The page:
Community members are welcome to rent a cabin for the night, but will need their own transportation back to Fairbanks. Overnight rates vary, and include swim passes. See the Chena Hot Springs special rates for Alaska residents.
Aw, sounds devine. Banish the winter blues and meet new people at a community soak. And I'm sure they'll welcome LGBT's from Anchorage, if you plan to be near Fairbanks that weekend or want to drop by. Check out the Chena Hot Springs Exodus 2011 FB page for more info and to RSVP.

Snowed Out with AMP

The whole LGBTQA community is invited to a winter formal dance called Snowed Out, on January 29 at Rumrummers, hosted by the young men's group Anchorage Empowerment Project:
AMP presents a fabulous winter social! EVERYONE in the community is invited - men and women, boys and girls, gays, lesbians, breeders, and everything in between. This will be a fabulous night of DJ'ed music (electro, top 40 hits, and nostalgic slow-dance tunes that recall the awkward days of our youth), dancing, food, and special awards.

Place: Rumrunners
415 E. Street (corner of 4th & E)
Date: January 29, 2011
Time: 7 p.m. - 11 p.m.

Tickets are $5 at the door. All proceeds go to AMP.

Invite your friends! This is going to be FUN.
Sounds great - see you there.

Please Let Us Take Time... This Time

- by Caleb Pritt

It's been 8 years and a month since a plane went down in driving snow in Minnesota snuffing out the life of one of the greater progressive pioneers to ever serve this nation. In the ensuing days as we, collectively as a community, coped with the loss of this man, his wife, his daughter, and others on the plane, the Memorial Service which began so majestically and melodically ended in a blaze of partisan political rhetoric. Eight days later, a popular former Vice President of the United States was defeated in a bid to replace this man in the U.S. Senate by a political manipulator. I of course am talking about the death of U.S. Senator Paul Wellstone, his wife & daughter, and the quixotic Senate campaign between Walter F. Mondale & Norm Coleman. But what was lost, what has been forgotten in those days is the memory of a former coach, of a man who fought hard but fought with dignity & honor, and a man who dedicated his life to public service. What was lost were the other people on the plane who also had the light of their lives snuffed out. The partisan rhetoric grew to such a crescendo because of the memorial service turning political that there are plausible theories out now, how George W. Bush supposedly ordered the assasination of Paul Wellstone. The irony in the story is that Wellstone was on his way to the funeral of another man who had served Minnestoa admirably in the State Senate, when the accident happened.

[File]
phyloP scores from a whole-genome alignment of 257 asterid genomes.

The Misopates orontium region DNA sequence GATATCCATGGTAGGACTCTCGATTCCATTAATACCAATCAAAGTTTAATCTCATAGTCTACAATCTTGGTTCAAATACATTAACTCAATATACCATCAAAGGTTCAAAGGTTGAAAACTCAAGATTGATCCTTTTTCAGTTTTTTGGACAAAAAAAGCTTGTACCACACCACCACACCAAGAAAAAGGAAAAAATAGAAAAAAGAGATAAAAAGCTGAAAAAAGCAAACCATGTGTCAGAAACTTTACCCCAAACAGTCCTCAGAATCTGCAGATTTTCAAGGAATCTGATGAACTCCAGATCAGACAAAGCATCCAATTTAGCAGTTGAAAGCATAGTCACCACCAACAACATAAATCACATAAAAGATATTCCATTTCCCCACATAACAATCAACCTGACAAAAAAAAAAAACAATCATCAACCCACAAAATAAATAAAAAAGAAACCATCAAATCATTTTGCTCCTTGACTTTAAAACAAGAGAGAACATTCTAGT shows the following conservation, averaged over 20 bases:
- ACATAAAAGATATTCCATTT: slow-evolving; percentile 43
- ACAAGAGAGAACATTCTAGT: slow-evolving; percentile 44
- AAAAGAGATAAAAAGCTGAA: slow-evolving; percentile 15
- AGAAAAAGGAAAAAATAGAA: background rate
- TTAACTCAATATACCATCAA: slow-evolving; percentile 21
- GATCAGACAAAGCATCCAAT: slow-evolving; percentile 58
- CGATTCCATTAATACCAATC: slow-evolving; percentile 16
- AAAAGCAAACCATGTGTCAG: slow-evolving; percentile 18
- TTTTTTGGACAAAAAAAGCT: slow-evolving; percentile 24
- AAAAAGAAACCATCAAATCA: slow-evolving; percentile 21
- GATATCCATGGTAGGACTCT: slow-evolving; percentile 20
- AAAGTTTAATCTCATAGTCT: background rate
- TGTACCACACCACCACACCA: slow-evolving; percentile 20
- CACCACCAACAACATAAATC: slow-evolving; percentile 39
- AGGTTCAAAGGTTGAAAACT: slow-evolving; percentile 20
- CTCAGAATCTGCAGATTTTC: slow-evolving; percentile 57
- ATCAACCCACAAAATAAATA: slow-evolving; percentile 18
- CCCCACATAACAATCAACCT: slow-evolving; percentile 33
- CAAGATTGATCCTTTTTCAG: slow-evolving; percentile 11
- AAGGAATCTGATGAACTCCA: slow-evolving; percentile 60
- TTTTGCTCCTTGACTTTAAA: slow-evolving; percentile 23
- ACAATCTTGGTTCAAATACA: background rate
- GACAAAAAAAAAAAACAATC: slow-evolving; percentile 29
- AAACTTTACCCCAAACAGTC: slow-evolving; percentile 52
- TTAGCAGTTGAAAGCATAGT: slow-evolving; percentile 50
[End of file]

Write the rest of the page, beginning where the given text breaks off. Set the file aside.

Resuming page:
Two and a half years ago, an hour or so after I had left the headquarters of the Arkansas Democratic Party in downtown Little Rock, an obsessed and mentally disturbed individual charged into the office, barged into the Chairman's office, and brutally shot & killed a man I had gotten to know, respected, and whom I respectfully called, "My Chairman." Then the killer went on a crazy high speed chase that ended up in his life ending in a hail of bullets. I, like so many people, numbly sat in the pew at Pulaski Heights Methodist Church in Little Rock, Arkansas days later as we listened to stories, remembered, and then buried Bill Gwatney. Chairman Gwatney was a good man, truly. A man who had compassion for seeing that those who were not considered part of the "in crowd" still got to have a seat at the table and take part in the proceedings. Chairman Gwatney was fair and he was a man of integrity. Yet it disturbed me how the talk in the media turned towards the politics of the moment.